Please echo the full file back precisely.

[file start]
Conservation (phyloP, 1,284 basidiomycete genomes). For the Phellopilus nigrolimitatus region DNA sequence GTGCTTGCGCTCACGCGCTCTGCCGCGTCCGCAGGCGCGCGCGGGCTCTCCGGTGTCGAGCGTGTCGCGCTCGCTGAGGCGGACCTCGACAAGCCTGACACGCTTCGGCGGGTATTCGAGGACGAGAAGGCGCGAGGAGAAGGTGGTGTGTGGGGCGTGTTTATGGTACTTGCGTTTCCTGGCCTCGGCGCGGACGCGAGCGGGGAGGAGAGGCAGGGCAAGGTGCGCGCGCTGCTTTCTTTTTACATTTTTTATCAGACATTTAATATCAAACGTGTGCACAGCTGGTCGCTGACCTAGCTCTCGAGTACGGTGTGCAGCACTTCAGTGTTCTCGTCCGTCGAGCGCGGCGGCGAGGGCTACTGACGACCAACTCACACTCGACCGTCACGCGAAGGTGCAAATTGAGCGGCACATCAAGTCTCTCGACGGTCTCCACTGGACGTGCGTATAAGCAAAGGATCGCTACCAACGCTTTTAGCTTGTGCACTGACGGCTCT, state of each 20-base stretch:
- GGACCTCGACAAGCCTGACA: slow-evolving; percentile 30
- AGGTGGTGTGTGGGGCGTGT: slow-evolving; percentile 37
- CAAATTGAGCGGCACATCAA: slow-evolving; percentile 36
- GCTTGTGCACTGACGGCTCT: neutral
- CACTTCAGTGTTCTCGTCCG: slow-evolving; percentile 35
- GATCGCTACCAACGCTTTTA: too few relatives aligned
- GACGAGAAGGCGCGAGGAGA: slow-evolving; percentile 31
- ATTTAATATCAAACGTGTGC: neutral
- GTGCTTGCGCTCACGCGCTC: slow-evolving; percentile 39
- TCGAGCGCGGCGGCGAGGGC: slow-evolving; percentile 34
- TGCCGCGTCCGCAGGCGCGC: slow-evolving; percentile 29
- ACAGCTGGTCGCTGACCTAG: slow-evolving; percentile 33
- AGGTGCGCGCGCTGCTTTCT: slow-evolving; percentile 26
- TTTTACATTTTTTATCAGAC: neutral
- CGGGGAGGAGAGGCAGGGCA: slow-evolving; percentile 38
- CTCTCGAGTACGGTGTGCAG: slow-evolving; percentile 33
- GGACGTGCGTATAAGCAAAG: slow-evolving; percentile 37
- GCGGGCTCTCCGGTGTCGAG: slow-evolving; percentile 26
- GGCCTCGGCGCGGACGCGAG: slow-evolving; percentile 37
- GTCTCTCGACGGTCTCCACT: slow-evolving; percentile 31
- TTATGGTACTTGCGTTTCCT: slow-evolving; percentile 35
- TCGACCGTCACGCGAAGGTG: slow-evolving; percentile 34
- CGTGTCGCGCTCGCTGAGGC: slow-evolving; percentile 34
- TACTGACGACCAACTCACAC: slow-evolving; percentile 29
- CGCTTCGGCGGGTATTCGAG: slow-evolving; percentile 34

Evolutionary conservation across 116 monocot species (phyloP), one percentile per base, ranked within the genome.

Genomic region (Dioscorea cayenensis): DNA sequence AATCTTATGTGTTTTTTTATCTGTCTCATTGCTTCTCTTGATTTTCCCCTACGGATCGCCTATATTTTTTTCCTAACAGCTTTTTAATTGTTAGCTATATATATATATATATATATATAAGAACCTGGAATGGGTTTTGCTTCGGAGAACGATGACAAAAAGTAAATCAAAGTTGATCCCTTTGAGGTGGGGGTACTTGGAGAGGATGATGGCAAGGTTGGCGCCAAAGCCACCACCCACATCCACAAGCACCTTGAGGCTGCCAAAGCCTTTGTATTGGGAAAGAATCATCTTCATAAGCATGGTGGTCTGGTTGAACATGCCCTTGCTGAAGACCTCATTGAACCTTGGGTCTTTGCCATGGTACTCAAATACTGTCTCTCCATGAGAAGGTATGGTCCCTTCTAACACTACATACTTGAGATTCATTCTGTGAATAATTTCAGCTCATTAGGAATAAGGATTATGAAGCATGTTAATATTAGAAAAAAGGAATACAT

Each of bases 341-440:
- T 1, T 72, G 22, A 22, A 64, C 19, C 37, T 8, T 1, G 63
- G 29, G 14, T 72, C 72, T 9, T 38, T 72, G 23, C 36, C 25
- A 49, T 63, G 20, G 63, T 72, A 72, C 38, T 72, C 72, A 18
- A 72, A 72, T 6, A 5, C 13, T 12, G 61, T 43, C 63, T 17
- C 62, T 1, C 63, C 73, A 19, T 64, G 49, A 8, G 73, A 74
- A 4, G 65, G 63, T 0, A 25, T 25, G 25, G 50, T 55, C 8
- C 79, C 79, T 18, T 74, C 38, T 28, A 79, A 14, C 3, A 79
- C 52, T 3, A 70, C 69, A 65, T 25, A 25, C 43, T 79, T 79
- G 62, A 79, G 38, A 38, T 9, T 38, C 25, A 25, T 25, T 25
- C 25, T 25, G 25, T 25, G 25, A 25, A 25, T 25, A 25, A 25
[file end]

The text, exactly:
Conservation (phyloP, 1,284 basidiomycete genomes). For the Phellopilus nigrolimitatus region DNA sequence GTGCTTGCGCTCACGCGCTCTGCCGCGTCCGCAGGCGCGCGCGGGCTCTCCGGTGTCGAGCGTGTCGCGCTCGCTGAGGCGGACCTCGACAAGCCTGACACGCTTCGGCGGGTATTCGAGGACGAGAAGGCGCGAGGAGAAGGTGGTGTGTGGGGCGTGTTTATGGTACTTGCGTTTCCTGGCCTCGGCGCGGACGCGAGCGGGGAGGAGAGGCAGGGCAAGGTGCGCGCGCTGCTTTCTTTTTACATTTTTTATCAGACATTTAATATCAAACGTGTGCACAGCTGGTCGCTGACCTAGCTCTCGAGTACGGTGTGCAGCACTTCAGTGTTCTCGTCCGTCGAGCGCGGCGGCGAGGGCTACTGACGACCAACTCACACTCGACCGTCACGCGAAGGTGCAAATTGAGCGGCACATCAAGTCTCTCGACGGTCTCCACTGGACGTGCGTATAAGCAAAGGATCGCTACCAACGCTTTTAGCTTGTGCACTGACGGCTCT, state of each 20-base stretch:
- GGACCTCGACAAGCCTGACA: slow-evolving; percentile 30
- AGGTGGTGTGTGGGGCGTGT: slow-evolving; percentile 37
- CAAATTGAGCGGCACATCAA: slow-evolving; percentile 36
- GCTTGTGCACTGACGGCTCT: neutral
- CACTTCAGTGTTCTCGTCCG: slow-evolving; percentile 35
- GATCGCTACCAACGCTTTTA: too few relatives aligned
- GACGAGAAGGCGCGAGGAGA: slow-evolving; percentile 31
- ATTTAATATCAAACGTGTGC: neutral
- GTGCTTGCGCTCACGCGCTC: slow-evolving; percentile 39
- TCGAGCGCGGCGGCGAGGGC: slow-evolving; percentile 34
- TGCCGCGTCCGCAGGCGCGC: slow-evolving; percentile 29
- ACAGCTGGTCGCTGACCTAG: slow-evolving; percentile 33
- AGGTGCGCGCGCTGCTTTCT: slow-evolving; percentile 26
- TTTTACATTTTTTATCAGAC: neutral
- CGGGGAGGAGAGGCAGGGCA: slow-evolving; percentile 38
- CTCTCGAGTACGGTGTGCAG: slow-evolving; percentile 33
- GGACGTGCGTATAAGCAAAG: slow-evolving; percentile 37
- GCGGGCTCTCCGGTGTCGAG: slow-evolving; percentile 26
- GGCCTCGGCGCGGACGCGAG: slow-evolving; percentile 37
- GTCTCTCGACGGTCTCCACT: slow-evolving; percentile 31
- TTATGGTACTTGCGTTTCCT: slow-evolving; percentile 35
- TCGACCGTCACGCGAAGGTG: slow-evolving; percentile 34
- CGTGTCGCGCTCGCTGAGGC: slow-evolving; percentile 34
- TACTGACGACCAACTCACAC: slow-evolving; percentile 29
- CGCTTCGGCGGGTATTCGAG: slow-evolving; percentile 34

Evolutionary conservation across 116 monocot species (phyloP), one percentile per base, ranked within the genome.

Genomic region (Dioscorea cayenensis): DNA sequence AATCTTATGTGTTTTTTTATCTGTCTCATTGCTTCTCTTGATTTTCCCCTACGGATCGCCTATATTTTTTTCCTAACAGCTTTTTAATTGTTAGCTATATATATATATATATATATATAAGAACCTGGAATGGGTTTTGCTTCGGAGAACGATGACAAAAAGTAAATCAAAGTTGATCCCTTTGAGGTGGGGGTACTTGGAGAGGATGATGGCAAGGTTGGCGCCAAAGCCACCACCCACATCCACAAGCACCTTGAGGCTGCCAAAGCCTTTGTATTGGGAAAGAATCATCTTCATAAGCATGGTGGTCTGGTTGAACATGCCCTTGCTGAAGACCTCATTGAACCTTGGGTCTTTGCCATGGTACTCAAATACTGTCTCTCCATGAGAAGGTATGGTCCCTTCTAACACTACATACTTGAGATTCATTCTGTGAATAATTTCAGCTCATTAGGAATAAGGATTATGAAGCATGTTAATATTAGAAAAAAGGAATACAT

Each of bases 341-440:
- T 1, T 72, G 22, A 22, A 64, C 19, C 37, T 8, T 1, G 63
- G 29, G 14, T 72, C 72, T 9, T 38, T 72, G 23, C 36, C 25
- A 49, T 63, G 20, G 63, T 72, A 72, C 38, T 72, C 72, A 18
- A 72, A 72, T 6, A 5, C 13, T 12, G 61, T 43, C 63, T 17
- C 62, T 1, C 63, C 73, A 19, T 64, G 49, A 8, G 73, A 74
- A 4, G 65, G 63, T 0, A 25, T 25, G 25, G 50, T 55, C 8
- C 79, C 79, T 18, T 74, C 38, T 28, A 79, A 14, C 3, A 79
- C 52, T 3, A 70, C 69, A 65, T 25, A 25, C 43, T 79, T 79
- G 62, A 79, G 38, A 38, T 9, T 38, C 25, A 25, T 25, T 25
- C 25, T 25, G 25, T 25, G 25, A 25, A 25, T 25, A 25, A 25